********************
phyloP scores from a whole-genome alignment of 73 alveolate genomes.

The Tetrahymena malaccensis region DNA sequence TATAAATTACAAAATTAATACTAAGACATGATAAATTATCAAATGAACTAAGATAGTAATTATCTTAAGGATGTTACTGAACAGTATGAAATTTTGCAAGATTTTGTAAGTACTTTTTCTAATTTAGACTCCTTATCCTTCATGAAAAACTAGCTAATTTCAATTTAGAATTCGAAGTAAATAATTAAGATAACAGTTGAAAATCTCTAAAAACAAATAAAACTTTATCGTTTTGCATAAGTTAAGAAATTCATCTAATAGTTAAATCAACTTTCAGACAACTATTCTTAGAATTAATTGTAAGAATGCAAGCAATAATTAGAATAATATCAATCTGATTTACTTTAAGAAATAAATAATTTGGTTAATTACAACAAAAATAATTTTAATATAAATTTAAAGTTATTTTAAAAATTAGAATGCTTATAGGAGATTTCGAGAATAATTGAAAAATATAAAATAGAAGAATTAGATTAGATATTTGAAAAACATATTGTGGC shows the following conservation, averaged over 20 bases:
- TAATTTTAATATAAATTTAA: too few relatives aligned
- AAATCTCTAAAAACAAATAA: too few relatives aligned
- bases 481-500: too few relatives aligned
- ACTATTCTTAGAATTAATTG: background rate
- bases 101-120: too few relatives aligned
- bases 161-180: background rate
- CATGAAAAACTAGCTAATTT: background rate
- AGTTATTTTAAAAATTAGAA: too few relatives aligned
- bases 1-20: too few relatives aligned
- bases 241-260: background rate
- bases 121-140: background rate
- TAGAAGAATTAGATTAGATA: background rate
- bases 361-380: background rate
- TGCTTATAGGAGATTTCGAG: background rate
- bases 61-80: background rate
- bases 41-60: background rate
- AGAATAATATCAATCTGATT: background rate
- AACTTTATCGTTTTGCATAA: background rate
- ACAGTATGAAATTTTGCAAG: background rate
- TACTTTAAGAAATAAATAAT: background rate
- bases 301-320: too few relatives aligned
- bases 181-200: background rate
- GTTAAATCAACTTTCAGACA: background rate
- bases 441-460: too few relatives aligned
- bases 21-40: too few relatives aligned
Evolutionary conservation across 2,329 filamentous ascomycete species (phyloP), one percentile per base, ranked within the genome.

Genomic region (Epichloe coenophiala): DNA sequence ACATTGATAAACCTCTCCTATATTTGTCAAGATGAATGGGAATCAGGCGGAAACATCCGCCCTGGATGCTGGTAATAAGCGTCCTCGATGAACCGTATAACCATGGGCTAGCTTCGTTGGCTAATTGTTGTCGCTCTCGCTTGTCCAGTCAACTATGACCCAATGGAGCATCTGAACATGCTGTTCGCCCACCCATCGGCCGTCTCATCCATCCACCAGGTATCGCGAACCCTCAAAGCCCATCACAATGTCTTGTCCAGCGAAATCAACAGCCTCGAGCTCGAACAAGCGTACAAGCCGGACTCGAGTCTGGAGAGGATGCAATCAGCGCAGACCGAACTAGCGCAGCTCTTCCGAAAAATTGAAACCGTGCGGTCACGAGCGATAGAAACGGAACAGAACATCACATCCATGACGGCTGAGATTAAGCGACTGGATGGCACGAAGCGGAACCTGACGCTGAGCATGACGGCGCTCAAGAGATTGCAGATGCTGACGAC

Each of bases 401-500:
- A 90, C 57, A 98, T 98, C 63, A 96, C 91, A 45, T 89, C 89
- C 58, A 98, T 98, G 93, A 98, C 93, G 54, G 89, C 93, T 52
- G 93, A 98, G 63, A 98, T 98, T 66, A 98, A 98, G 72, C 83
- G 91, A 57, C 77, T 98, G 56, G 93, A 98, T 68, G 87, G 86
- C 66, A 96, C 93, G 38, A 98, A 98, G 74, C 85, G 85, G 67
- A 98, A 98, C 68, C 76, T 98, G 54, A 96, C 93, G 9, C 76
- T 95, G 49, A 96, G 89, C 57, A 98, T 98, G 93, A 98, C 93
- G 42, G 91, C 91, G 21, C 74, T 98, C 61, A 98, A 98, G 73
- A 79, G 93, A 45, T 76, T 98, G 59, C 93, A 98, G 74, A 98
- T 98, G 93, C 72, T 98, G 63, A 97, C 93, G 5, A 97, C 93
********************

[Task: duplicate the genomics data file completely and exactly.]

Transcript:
phyloP scores from a whole-genome alignment of 73 alveolate genomes.

The Tetrahymena malaccensis region DNA sequence TATAAATTACAAAATTAATACTAAGACATGATAAATTATCAAATGAACTAAGATAGTAATTATCTTAAGGATGTTACTGAACAGTATGAAATTTTGCAAGATTTTGTAAGTACTTTTTCTAATTTAGACTCCTTATCCTTCATGAAAAACTAGCTAATTTCAATTTAGAATTCGAAGTAAATAATTAAGATAACAGTTGAAAATCTCTAAAAACAAATAAAACTTTATCGTTTTGCATAAGTTAAGAAATTCATCTAATAGTTAAATCAACTTTCAGACAACTATTCTTAGAATTAATTGTAAGAATGCAAGCAATAATTAGAATAATATCAATCTGATTTACTTTAAGAAATAAATAATTTGGTTAATTACAACAAAAATAATTTTAATATAAATTTAAAGTTATTTTAAAAATTAGAATGCTTATAGGAGATTTCGAGAATAATTGAAAAATATAAAATAGAAGAATTAGATTAGATATTTGAAAAACATATTGTGGC shows the following conservation, averaged over 20 bases:
- TAATTTTAATATAAATTTAA: too few relatives aligned
- AAATCTCTAAAAACAAATAA: too few relatives aligned
- bases 481-500: too few relatives aligned
- ACTATTCTTAGAATTAATTG: background rate
- bases 101-120: too few relatives aligned
- bases 161-180: background rate
- CATGAAAAACTAGCTAATTT: background rate
- AGTTATTTTAAAAATTAGAA: too few relatives aligned
- bases 1-20: too few relatives aligned
- bases 241-260: background rate
- bases 121-140: background rate
- TAGAAGAATTAGATTAGATA: background rate
- bases 361-380: background rate
- TGCTTATAGGAGATTTCGAG: background rate
- bases 61-80: background rate
- bases 41-60: background rate
- AGAATAATATCAATCTGATT: background rate
- AACTTTATCGTTTTGCATAA: background rate
- ACAGTATGAAATTTTGCAAG: background rate
- TACTTTAAGAAATAAATAAT: background rate
- bases 301-320: too few relatives aligned
- bases 181-200: background rate
- GTTAAATCAACTTTCAGACA: background rate
- bases 441-460: too few relatives aligned
- bases 21-40: too few relatives aligned
Evolutionary conservation across 2,329 filamentous ascomycete species (phyloP), one percentile per base, ranked within the genome.

Genomic region (Epichloe coenophiala): DNA sequence ACATTGATAAACCTCTCCTATATTTGTCAAGATGAATGGGAATCAGGCGGAAACATCCGCCCTGGATGCTGGTAATAAGCGTCCTCGATGAACCGTATAACCATGGGCTAGCTTCGTTGGCTAATTGTTGTCGCTCTCGCTTGTCCAGTCAACTATGACCCAATGGAGCATCTGAACATGCTGTTCGCCCACCCATCGGCCGTCTCATCCATCCACCAGGTATCGCGAACCCTCAAAGCCCATCACAATGTCTTGTCCAGCGAAATCAACAGCCTCGAGCTCGAACAAGCGTACAAGCCGGACTCGAGTCTGGAGAGGATGCAATCAGCGCAGACCGAACTAGCGCAGCTCTTCCGAAAAATTGAAACCGTGCGGTCACGAGCGATAGAAACGGAACAGAACATCACATCCATGACGGCTGAGATTAAGCGACTGGATGGCACGAAGCGGAACCTGACGCTGAGCATGACGGCGCTCAAGAGATTGCAGATGCTGACGAC

Each of bases 401-500:
- A 90, C 57, A 98, T 98, C 63, A 96, C 91, A 45, T 89, C 89
- C 58, A 98, T 98, G 93, A 98, C 93, G 54, G 89, C 93, T 52
- G 93, A 98, G 63, A 98, T 98, T 66, A 98, A 98, G 72, C 83
- G 91, A 57, C 77, T 98, G 56, G 93, A 98, T 68, G 87, G 86
- C 66, A 96, C 93, G 38, A 98, A 98, G 74, C 85, G 85, G 67
- A 98, A 98, C 68, C 76, T 98, G 54, A 96, C 93, G 9, C 76
- T 95, G 49, A 96, G 89, C 57, A 98, T 98, G 93, A 98, C 93
- G 42, G 91, C 91, G 21, C 74, T 98, C 61, A 98, A 98, G 73
- A 79, G 93, A 45, T 76, T 98, G 59, C 93, A 98, G 74, A 98
- T 98, G 93, C 72, T 98, G 63, A 97, C 93, G 5, A 97, C 93